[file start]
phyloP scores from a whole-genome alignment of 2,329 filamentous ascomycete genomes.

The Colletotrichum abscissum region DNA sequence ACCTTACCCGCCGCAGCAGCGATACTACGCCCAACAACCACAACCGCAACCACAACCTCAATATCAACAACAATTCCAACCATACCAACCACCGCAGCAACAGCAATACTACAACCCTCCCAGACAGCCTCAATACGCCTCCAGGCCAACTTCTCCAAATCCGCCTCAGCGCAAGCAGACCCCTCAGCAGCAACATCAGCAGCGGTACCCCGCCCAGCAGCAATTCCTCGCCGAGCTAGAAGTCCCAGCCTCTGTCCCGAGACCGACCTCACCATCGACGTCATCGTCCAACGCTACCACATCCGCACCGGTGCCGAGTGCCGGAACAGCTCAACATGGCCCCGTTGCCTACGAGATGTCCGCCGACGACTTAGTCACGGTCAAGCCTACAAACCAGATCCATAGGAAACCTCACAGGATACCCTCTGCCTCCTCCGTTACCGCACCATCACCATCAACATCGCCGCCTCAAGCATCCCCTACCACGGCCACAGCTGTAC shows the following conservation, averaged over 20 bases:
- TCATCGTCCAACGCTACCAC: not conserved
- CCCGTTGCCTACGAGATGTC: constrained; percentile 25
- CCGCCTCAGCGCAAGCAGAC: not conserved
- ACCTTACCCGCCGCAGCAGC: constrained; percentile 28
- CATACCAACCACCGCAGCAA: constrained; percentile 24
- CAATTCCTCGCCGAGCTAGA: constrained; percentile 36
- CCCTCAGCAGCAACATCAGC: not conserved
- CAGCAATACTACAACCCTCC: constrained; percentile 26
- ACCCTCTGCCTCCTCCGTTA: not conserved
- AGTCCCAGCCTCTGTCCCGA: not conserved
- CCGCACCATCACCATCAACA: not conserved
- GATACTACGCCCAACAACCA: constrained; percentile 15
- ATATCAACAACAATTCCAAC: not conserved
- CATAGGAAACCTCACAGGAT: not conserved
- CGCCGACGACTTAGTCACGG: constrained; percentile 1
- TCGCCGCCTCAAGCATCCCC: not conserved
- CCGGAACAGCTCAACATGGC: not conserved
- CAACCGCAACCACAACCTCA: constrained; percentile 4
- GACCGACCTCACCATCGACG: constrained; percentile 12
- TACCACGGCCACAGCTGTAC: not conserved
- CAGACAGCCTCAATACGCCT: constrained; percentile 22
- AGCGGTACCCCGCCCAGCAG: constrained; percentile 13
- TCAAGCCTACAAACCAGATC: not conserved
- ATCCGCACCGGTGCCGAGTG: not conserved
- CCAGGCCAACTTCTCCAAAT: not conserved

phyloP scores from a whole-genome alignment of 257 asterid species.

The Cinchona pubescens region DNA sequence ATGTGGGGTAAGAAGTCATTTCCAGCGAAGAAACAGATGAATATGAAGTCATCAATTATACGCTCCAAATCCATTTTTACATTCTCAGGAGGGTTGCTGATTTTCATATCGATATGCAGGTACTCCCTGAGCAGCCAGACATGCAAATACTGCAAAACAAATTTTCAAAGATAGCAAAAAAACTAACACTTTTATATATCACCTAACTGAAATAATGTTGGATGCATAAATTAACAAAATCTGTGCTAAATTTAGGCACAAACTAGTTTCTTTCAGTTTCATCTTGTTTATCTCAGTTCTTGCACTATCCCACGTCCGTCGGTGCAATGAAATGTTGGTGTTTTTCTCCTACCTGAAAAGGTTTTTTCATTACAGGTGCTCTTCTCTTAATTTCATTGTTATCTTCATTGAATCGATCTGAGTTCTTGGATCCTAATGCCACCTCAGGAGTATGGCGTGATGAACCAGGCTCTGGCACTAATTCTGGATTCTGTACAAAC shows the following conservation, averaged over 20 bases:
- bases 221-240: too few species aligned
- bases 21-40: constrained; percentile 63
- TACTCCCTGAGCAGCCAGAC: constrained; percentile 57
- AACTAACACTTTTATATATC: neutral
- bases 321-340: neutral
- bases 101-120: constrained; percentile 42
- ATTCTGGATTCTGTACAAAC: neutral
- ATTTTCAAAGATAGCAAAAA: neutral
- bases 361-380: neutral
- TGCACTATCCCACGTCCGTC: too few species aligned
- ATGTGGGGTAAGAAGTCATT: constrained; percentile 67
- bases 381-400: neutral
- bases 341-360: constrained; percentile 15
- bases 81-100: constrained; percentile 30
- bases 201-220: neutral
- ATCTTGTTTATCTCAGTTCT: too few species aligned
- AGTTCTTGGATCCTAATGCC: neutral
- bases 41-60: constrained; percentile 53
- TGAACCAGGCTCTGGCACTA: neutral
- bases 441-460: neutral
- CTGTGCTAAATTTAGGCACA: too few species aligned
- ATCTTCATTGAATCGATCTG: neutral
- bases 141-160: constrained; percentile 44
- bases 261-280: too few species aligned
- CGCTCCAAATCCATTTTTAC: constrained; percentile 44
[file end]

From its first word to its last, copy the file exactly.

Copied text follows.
phyloP scores from a whole-genome alignment of 2,329 filamentous ascomycete genomes.

The Colletotrichum abscissum region DNA sequence ACCTTACCCGCCGCAGCAGCGATACTACGCCCAACAACCACAACCGCAACCACAACCTCAATATCAACAACAATTCCAACCATACCAACCACCGCAGCAACAGCAATACTACAACCCTCCCAGACAGCCTCAATACGCCTCCAGGCCAACTTCTCCAAATCCGCCTCAGCGCAAGCAGACCCCTCAGCAGCAACATCAGCAGCGGTACCCCGCCCAGCAGCAATTCCTCGCCGAGCTAGAAGTCCCAGCCTCTGTCCCGAGACCGACCTCACCATCGACGTCATCGTCCAACGCTACCACATCCGCACCGGTGCCGAGTGCCGGAACAGCTCAACATGGCCCCGTTGCCTACGAGATGTCCGCCGACGACTTAGTCACGGTCAAGCCTACAAACCAGATCCATAGGAAACCTCACAGGATACCCTCTGCCTCCTCCGTTACCGCACCATCACCATCAACATCGCCGCCTCAAGCATCCCCTACCACGGCCACAGCTGTAC shows the following conservation, averaged over 20 bases:
- TCATCGTCCAACGCTACCAC: not conserved
- CCCGTTGCCTACGAGATGTC: constrained; percentile 25
- CCGCCTCAGCGCAAGCAGAC: not conserved
- ACCTTACCCGCCGCAGCAGC: constrained; percentile 28
- CATACCAACCACCGCAGCAA: constrained; percentile 24
- CAATTCCTCGCCGAGCTAGA: constrained; percentile 36
- CCCTCAGCAGCAACATCAGC: not conserved
- CAGCAATACTACAACCCTCC: constrained; percentile 26
- ACCCTCTGCCTCCTCCGTTA: not conserved
- AGTCCCAGCCTCTGTCCCGA: not conserved
- CCGCACCATCACCATCAACA: not conserved
- GATACTACGCCCAACAACCA: constrained; percentile 15
- ATATCAACAACAATTCCAAC: not conserved
- CATAGGAAACCTCACAGGAT: not conserved
- CGCCGACGACTTAGTCACGG: constrained; percentile 1
- TCGCCGCCTCAAGCATCCCC: not conserved
- CCGGAACAGCTCAACATGGC: not conserved
- CAACCGCAACCACAACCTCA: constrained; percentile 4
- GACCGACCTCACCATCGACG: constrained; percentile 12
- TACCACGGCCACAGCTGTAC: not conserved
- CAGACAGCCTCAATACGCCT: constrained; percentile 22
- AGCGGTACCCCGCCCAGCAG: constrained; percentile 13
- TCAAGCCTACAAACCAGATC: not conserved
- ATCCGCACCGGTGCCGAGTG: not conserved
- CCAGGCCAACTTCTCCAAAT: not conserved

phyloP scores from a whole-genome alignment of 257 asterid species.

The Cinchona pubescens region DNA sequence ATGTGGGGTAAGAAGTCATTTCCAGCGAAGAAACAGATGAATATGAAGTCATCAATTATACGCTCCAAATCCATTTTTACATTCTCAGGAGGGTTGCTGATTTTCATATCGATATGCAGGTACTCCCTGAGCAGCCAGACATGCAAATACTGCAAAACAAATTTTCAAAGATAGCAAAAAAACTAACACTTTTATATATCACCTAACTGAAATAATGTTGGATGCATAAATTAACAAAATCTGTGCTAAATTTAGGCACAAACTAGTTTCTTTCAGTTTCATCTTGTTTATCTCAGTTCTTGCACTATCCCACGTCCGTCGGTGCAATGAAATGTTGGTGTTTTTCTCCTACCTGAAAAGGTTTTTTCATTACAGGTGCTCTTCTCTTAATTTCATTGTTATCTTCATTGAATCGATCTGAGTTCTTGGATCCTAATGCCACCTCAGGAGTATGGCGTGATGAACCAGGCTCTGGCACTAATTCTGGATTCTGTACAAAC shows the following conservation, averaged over 20 bases:
- bases 221-240: too few species aligned
- bases 21-40: constrained; percentile 63
- TACTCCCTGAGCAGCCAGAC: constrained; percentile 57
- AACTAACACTTTTATATATC: neutral
- bases 321-340: neutral
- bases 101-120: constrained; percentile 42
- ATTCTGGATTCTGTACAAAC: neutral
- ATTTTCAAAGATAGCAAAAA: neutral
- bases 361-380: neutral
- TGCACTATCCCACGTCCGTC: too few species aligned
- ATGTGGGGTAAGAAGTCATT: constrained; percentile 67
- bases 381-400: neutral
- bases 341-360: constrained; percentile 15
- bases 81-100: constrained; percentile 30
- bases 201-220: neutral
- ATCTTGTTTATCTCAGTTCT: too few species aligned
- AGTTCTTGGATCCTAATGCC: neutral
- bases 41-60: constrained; percentile 53
- TGAACCAGGCTCTGGCACTA: neutral
- bases 441-460: neutral
- CTGTGCTAAATTTAGGCACA: too few species aligned
- ATCTTCATTGAATCGATCTG: neutral
- bases 141-160: constrained; percentile 44
- bases 261-280: too few species aligned
- CGCTCCAAATCCATTTTTAC: constrained; percentile 44